Fighting corruption is everyone's responsibility

Tackling corruption is not only the job of business leaders and politicians but also needs individual action, says evangelical leader Marijke Hoek.

The Christian-led campaign against corruption is urging everyone to play their part in making the world a more just place.

In a new essay, It's Political, Hoek argues that politics is not only for those working directly in government but for every citizen and that every person should be getting involved in what is happening in their communities, nations and the wider world.

She says: "What the co-operative enterprise or collective is capable of is probably most easily recognised in local politics that fosters a common life and pursues a common good - politics with a small 'p', if you wish.

"It's community activism that recognises the fractures and flaws in society and their detrimental effect on its citizens.

"Rooted in locality, it provides a lens to focus our reading of the effect of injustice in the community; its challenge to the system is like catching a ray of sunlight in a magnifying lens, generating a focal point to ignite a fire."

The article gives the example of a group of people in Peru who were so alarmed about the high rates of child sex abuse and the "abominably low" rates of criminal conviction that they formed a coalition and spearheaded a campaign to fight the corruption in the local judicial system. This evolved into a national advocacy campaign that led to the ousting of the judges who had defended the perpetrators instead of punishing them.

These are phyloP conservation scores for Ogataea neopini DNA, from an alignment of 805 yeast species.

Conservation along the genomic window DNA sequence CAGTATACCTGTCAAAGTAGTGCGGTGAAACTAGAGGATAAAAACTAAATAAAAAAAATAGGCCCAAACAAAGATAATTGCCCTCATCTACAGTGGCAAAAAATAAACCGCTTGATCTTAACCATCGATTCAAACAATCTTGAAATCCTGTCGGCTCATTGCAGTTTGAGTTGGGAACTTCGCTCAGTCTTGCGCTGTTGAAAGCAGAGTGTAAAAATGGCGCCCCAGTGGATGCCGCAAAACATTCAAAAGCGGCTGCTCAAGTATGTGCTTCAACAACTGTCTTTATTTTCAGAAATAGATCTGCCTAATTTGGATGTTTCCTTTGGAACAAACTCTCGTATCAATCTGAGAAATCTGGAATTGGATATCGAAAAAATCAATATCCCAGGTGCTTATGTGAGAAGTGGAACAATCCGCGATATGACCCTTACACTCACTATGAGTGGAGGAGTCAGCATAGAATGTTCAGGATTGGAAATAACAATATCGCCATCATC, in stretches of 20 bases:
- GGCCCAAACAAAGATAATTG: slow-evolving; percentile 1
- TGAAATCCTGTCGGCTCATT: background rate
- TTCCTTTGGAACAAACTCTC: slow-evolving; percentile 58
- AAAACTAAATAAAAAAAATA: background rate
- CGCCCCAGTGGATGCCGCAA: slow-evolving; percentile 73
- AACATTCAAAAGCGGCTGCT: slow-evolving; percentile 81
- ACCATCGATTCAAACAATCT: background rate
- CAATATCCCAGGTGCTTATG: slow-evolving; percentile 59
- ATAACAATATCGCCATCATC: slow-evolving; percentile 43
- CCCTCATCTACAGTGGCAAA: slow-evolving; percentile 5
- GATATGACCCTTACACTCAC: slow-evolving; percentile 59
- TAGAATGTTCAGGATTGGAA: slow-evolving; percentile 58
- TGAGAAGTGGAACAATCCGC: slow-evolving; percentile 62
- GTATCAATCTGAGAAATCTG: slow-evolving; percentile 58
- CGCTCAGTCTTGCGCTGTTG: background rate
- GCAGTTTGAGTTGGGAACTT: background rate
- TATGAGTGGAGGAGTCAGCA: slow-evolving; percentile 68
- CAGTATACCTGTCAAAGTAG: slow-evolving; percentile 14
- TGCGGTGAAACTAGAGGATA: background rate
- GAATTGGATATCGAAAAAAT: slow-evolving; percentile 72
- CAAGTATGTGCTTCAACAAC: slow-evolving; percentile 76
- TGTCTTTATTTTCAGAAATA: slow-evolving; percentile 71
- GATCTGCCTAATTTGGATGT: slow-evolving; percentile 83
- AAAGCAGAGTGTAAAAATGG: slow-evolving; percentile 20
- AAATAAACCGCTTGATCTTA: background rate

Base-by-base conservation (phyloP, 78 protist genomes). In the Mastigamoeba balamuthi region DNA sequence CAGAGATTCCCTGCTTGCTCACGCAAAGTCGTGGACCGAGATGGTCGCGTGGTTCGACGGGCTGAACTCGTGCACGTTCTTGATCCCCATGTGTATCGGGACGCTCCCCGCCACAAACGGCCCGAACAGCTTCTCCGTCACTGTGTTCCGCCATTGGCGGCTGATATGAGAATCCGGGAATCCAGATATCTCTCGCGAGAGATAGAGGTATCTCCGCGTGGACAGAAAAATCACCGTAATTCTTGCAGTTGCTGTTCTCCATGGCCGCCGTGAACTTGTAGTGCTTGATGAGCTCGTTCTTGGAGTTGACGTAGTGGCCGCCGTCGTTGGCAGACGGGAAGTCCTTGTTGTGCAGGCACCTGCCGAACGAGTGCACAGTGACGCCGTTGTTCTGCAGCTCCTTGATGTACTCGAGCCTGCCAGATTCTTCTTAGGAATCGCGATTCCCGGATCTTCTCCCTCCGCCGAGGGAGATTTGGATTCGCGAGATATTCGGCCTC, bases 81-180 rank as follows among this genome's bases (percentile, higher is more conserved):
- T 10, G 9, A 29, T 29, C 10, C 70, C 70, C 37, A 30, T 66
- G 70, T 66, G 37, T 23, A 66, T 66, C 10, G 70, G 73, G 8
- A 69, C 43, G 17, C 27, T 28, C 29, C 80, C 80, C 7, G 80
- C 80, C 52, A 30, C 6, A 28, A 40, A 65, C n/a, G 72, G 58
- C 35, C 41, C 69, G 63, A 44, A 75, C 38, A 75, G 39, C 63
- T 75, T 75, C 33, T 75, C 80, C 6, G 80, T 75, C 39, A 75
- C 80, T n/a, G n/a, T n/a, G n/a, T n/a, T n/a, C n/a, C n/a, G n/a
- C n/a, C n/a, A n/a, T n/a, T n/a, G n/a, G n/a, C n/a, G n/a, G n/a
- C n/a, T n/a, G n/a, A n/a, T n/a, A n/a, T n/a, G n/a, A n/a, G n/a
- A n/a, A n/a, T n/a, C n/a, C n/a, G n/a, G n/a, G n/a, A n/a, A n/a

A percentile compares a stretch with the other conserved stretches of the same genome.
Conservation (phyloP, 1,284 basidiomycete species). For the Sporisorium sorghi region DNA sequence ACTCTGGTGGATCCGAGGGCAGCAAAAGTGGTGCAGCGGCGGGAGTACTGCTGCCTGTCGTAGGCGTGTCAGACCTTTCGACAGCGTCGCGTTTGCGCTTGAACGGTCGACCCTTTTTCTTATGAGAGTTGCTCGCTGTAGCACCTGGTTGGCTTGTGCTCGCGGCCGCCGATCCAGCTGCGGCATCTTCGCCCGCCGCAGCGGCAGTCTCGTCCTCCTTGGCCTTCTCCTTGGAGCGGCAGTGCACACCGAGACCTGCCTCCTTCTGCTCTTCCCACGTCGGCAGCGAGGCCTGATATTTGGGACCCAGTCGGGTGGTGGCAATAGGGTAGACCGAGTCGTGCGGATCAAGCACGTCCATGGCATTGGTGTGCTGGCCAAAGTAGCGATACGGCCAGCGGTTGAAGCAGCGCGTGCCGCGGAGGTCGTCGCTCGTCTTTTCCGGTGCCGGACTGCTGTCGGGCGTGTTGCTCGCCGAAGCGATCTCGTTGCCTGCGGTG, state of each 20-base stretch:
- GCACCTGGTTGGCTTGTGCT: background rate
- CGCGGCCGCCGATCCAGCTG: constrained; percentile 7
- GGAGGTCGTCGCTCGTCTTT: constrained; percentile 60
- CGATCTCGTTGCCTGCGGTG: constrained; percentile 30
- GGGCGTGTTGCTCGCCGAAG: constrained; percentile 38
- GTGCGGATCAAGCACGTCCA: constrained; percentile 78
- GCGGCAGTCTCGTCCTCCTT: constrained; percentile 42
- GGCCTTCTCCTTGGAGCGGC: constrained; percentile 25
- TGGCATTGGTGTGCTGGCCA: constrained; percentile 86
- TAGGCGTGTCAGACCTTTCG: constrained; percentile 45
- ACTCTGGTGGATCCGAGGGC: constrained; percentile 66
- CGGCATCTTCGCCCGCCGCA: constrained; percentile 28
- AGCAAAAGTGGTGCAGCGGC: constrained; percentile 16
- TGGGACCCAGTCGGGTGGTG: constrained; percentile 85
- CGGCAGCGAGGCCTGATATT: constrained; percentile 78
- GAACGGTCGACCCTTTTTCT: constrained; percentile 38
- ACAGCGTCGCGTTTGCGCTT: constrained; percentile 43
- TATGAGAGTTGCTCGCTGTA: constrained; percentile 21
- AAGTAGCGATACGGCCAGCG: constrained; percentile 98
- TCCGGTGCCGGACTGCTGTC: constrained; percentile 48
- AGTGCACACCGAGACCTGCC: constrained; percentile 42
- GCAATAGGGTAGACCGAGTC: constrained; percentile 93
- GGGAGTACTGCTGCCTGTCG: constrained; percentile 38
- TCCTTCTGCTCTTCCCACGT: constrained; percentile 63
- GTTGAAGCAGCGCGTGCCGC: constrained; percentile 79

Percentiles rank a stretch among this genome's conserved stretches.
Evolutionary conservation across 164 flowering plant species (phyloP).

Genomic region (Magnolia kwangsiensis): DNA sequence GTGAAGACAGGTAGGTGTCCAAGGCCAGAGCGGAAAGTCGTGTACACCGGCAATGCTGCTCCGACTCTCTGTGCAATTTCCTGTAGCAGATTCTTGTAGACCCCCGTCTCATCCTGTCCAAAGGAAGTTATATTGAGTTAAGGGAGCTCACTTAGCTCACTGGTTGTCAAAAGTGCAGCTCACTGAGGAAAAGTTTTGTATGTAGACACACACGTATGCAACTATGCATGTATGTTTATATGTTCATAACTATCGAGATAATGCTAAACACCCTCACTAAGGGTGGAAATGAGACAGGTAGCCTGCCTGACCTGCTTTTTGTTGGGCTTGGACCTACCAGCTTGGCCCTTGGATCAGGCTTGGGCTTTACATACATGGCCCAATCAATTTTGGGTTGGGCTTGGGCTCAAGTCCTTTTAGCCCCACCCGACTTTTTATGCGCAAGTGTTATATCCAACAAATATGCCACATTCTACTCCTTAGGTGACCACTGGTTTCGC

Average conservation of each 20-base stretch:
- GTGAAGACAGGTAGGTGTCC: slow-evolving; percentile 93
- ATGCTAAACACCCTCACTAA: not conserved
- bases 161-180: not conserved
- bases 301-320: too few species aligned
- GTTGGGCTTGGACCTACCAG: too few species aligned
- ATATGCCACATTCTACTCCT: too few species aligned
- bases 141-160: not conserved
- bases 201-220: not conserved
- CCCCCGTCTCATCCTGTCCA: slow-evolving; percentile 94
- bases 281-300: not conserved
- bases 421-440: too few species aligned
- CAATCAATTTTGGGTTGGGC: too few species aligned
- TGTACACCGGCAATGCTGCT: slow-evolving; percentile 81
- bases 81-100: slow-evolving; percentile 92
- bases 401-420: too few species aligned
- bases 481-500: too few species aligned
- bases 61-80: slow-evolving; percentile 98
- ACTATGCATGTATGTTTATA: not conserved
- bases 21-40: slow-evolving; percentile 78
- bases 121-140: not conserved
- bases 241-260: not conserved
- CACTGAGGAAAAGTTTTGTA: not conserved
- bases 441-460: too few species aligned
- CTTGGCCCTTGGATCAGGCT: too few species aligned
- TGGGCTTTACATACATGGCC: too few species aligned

Hoek also highlights the recently released documentary, The UK Gold, in which London priest, Father William Taylor, sheds light on Britain's offshore tax havens and unfairness in the British financial sector.

"The welfare of our nation lies in the hearts and hands of us all," she writes.

Amanda Jackson, Head of Policy and Campaigns at Micah Challenge International, a partner of Exposed, said it was crucial for people to understand that they could make a difference in the fight against corruption.

She said: "Yes, there are some who will be and are more actively engaged – community organisers, filmmakers, poets, philosophers, teachers, community organisers, pastors and church leaders, even groups like pensioners and those fighting for the rights of the disadvantaged."

A survey for a Transparency International report out this week found that two-thirds of people interviewed felt that 'ordinary people' could make a difference in the fight against corruption.

Jackson said she was encouraged by the findings.

"Politics should be for us all and we all have a right to have our say," she said.

To read It's Political by Marijke Hoek visit